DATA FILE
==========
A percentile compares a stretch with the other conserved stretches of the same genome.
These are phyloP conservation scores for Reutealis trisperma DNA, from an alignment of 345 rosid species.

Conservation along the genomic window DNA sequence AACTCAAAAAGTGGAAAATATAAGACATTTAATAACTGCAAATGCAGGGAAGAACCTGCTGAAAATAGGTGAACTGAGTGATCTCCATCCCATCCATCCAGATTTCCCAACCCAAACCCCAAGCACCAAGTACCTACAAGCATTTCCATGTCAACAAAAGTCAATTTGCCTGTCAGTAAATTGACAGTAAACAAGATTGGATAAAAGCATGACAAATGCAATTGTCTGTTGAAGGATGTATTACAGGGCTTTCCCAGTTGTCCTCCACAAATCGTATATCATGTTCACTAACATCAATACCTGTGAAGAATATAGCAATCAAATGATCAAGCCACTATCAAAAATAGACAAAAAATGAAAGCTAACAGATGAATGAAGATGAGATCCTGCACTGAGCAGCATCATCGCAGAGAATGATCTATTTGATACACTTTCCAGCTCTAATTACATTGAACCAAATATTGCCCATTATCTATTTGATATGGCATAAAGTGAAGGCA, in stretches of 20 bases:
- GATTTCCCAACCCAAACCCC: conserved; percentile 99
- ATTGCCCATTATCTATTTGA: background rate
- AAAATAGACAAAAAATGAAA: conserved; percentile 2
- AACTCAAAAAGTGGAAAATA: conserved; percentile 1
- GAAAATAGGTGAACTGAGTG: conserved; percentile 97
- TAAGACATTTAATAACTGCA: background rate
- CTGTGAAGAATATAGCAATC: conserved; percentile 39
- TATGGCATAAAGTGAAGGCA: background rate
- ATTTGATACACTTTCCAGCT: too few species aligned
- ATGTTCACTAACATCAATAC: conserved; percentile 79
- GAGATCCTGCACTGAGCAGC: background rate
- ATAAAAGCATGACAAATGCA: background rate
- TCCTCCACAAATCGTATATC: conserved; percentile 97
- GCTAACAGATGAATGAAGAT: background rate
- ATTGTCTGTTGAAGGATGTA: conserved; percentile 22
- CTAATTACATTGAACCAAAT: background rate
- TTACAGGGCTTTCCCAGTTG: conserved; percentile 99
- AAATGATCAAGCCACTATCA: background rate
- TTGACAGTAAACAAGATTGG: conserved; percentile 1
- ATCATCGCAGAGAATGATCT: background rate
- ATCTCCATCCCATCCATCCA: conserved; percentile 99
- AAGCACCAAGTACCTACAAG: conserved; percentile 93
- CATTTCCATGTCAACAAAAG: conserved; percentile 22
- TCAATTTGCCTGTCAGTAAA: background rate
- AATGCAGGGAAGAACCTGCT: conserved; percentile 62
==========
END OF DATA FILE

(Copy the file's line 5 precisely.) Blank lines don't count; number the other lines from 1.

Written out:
- ATTGCCCATTATCTATTTGA: background rate